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5 Reasons Why Your Records Aren’t Being Playlisted On Spotify [Industry Insider]

Industry Insider Austin Staubus from ItsNoRequests shares some insight into ways that you're hurting your chances of getting playlisted on Spotify.

1. You Don’t Have a Verified Artist Profile

Before Spotify rolled out “Spotify For Artists” you had to beg and plead 250 people to follow your artist page to qualify for that coveted blue check. That’s all changed. In April, Spotify gave artists the ability to verify their own profile through “Spotify For Artists,” which now gives artists insights into who’s listening, where they listen, and how. It’s a no brainer for an artist and shows Spotify that you actually use their platform. Why would Spotify playlist your record when you couldn’t take the time to verify your own profile?

2.) You’re Not Leveraging Independent Playlists

Independent playlists? Yes. Playlists that aren’t controlled or curated by editors at Spotify. There are hundreds out there that you can reach out and pitch to, which increases your odds to be included in much larger corporate controlled playlists like “Dance Pop” and “Rap Caviar”. A great example of an independent playlist is Bass Boosted

I’ll give you an example. I used to manage an artist named Collin McLoughlin, who collaborated with artists like Dash Berlin, Laidback Luke, and Hardwell. Collin is now the co-founder of eMastered, which masters your music in seconds. Early on, we leveraged independent playlists in order for our records to be included in much larger Spotify controlled playlists. As a result, we were able to achieve 30,000,000 plays on Spotify. Independent playlists are an untapped resource that you should leverage. They’re crucial and work.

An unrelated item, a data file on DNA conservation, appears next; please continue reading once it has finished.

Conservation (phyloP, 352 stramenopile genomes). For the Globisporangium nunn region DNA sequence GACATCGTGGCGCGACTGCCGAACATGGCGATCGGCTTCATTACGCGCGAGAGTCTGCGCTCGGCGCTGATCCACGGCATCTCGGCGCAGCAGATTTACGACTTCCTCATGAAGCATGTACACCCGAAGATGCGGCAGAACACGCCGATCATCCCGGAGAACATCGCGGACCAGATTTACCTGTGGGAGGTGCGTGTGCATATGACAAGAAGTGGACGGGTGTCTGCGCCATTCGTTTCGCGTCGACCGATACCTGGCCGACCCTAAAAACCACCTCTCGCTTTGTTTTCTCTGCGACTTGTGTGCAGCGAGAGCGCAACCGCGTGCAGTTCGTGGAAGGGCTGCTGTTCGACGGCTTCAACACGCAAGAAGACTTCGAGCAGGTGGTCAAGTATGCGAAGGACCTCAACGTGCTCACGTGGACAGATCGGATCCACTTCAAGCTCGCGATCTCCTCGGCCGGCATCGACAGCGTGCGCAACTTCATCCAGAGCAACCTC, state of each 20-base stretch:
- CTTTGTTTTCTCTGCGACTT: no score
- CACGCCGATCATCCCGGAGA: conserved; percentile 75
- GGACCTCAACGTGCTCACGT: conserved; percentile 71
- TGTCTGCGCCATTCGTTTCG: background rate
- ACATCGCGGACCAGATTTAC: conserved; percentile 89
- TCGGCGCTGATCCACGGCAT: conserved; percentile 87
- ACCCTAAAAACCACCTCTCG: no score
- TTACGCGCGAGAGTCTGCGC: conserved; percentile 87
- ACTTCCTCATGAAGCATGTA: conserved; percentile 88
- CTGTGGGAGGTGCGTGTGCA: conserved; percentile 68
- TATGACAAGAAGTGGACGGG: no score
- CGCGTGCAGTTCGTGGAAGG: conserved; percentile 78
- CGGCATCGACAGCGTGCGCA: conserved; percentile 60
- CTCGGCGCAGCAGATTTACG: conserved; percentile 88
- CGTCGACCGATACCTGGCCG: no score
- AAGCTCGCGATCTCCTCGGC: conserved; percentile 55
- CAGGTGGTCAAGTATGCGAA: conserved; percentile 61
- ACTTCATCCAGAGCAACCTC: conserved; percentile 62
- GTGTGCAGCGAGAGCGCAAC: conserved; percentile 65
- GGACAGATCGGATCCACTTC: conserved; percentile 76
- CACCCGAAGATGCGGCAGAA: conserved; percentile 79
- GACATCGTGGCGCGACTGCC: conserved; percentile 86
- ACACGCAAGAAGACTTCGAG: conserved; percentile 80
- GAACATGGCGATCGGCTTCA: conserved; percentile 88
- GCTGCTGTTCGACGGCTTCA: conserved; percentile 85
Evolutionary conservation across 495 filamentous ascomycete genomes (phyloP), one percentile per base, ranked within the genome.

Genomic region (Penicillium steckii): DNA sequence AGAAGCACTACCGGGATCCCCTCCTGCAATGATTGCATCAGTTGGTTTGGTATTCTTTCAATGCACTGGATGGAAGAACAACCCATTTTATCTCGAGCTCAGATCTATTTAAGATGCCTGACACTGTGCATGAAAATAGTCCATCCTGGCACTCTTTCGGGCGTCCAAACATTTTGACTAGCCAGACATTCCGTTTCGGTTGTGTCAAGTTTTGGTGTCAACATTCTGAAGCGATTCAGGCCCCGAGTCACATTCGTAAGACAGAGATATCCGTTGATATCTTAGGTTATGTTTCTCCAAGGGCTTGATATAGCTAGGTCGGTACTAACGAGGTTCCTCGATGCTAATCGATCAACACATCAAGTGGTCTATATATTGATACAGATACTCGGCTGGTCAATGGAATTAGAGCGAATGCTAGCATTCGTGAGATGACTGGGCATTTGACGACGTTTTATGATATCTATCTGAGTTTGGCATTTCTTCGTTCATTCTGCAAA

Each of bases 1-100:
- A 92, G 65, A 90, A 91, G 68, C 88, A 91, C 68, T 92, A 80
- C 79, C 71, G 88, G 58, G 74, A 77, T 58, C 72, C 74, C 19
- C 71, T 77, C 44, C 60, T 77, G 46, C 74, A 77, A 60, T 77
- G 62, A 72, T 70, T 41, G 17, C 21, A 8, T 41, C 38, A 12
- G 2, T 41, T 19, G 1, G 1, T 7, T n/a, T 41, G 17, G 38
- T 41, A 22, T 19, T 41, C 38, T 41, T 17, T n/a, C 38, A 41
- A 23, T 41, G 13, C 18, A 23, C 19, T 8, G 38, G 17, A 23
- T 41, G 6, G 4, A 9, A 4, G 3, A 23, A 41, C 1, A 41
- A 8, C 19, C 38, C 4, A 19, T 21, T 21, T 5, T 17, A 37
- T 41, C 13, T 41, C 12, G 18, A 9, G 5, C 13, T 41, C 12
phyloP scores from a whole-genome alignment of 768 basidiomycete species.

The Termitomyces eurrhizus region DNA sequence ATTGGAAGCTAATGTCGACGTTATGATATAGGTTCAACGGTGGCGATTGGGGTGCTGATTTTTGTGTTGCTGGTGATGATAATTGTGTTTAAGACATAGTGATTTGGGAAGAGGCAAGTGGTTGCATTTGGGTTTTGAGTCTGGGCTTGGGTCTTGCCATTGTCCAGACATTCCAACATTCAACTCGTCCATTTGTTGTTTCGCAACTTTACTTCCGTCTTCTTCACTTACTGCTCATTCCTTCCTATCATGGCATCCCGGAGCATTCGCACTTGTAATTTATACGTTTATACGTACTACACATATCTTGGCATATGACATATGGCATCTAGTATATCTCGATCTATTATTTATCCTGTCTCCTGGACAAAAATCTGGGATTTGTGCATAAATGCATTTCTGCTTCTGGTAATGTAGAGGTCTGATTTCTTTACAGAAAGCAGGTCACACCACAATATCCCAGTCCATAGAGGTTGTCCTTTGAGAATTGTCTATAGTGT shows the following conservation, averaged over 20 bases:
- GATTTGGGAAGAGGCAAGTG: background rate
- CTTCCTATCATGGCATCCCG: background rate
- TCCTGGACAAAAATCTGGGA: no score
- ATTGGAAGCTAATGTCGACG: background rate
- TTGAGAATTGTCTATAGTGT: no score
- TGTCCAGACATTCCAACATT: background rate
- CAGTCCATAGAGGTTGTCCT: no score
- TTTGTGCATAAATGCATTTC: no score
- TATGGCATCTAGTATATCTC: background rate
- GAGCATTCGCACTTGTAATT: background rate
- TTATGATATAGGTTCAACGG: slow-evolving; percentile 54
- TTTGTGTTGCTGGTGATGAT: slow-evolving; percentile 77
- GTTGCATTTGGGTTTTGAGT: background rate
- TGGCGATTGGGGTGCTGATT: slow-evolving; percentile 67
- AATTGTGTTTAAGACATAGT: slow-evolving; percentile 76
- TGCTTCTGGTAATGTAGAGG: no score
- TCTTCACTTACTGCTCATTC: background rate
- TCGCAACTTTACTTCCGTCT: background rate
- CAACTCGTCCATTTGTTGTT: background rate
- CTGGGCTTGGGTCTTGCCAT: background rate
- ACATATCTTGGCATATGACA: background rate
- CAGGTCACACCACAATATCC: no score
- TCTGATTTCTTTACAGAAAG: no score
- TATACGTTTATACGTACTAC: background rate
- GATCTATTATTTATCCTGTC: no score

3.) You’re Not Creating Your Own Playlists

In addition to releasing music on Spotify, you should maintain your own curated playlist to share with your followers and fans. Creating your own playlist signals to Spotify that you’re invested in their platform and gives you the ability to capture additional listeners, which you can then use to promote to your followers when you release new material. A great example of an artist utilizing this strategy is KYLE, who’s “Songs to SMYLE To” has over 2,9000 followers. Creating your own playlist is an under-utilized strategy that not enough artists leverage.

4.) You Purchased Fake Plays Through A Click Farm

Buying fake plays is the fastest way to not be supported by the powers that be at Spotify. Spotify is a data driven platform. They can tell the difference between active (real) and passive (fake) plays easily. For example, Tuma Basa, who handles hip-hop playlists like “Rap Caviar” on Spotify looks closely at metrics like how many times a record has been saved, how many times people are searching for a record, and the completion rate (the percentage of saves to a user’s own playlists + percentage of users who listen to more than 90 seconds of a song). Not only will Spotify not touch you with a 10 foot pole, they might delete your artist profile all together.

5.) Your Record Isn’t Strong Enough To Compete

It’s the number one reason your records aren’t being playlisted. It’s a harsh reality to accept. Spotify is an incredibly competitive platform. Every major label, distributor, and manager is pitching to editors at Spotify. However, if you records aren’t being playlisted it should be a clear indicator that the music you’re making isn’t strong enough to compete. Yes, there are some cases were great records are overlooked. However, the best music always rises to the top. Spotify’s playlist decisions are based entirely on user interaction. If you record isn’t moving organically there’s no incentive for Spotify to drag and drop your latest single into one of their popular playlists. The only thing that Spotify cares about is keeping people on the platform listening. Why would they take a chance on a record that’s not moving? 

Beyond the insights, why does the record matter in popular culture? What does the record do for Spotify? Is there important press or editorial surrounding the release? There are all questions that Spotify asks when choosing whether or not they want to playlist a record. If you’re unable to answer these questions your chances to be playlisted are low. While data reigns king at Spotify, these additional factors are taken into consideration by editors for the biggest playlists.

Austin Staubus is the Managing Director of ItsNoRequests, which helps artists, labels, and managers leverage highly engaged playlists on Spotify and Apple Music. For inquiries, comments, or questions contact ItsNoRequests at austin@itsnorequests.com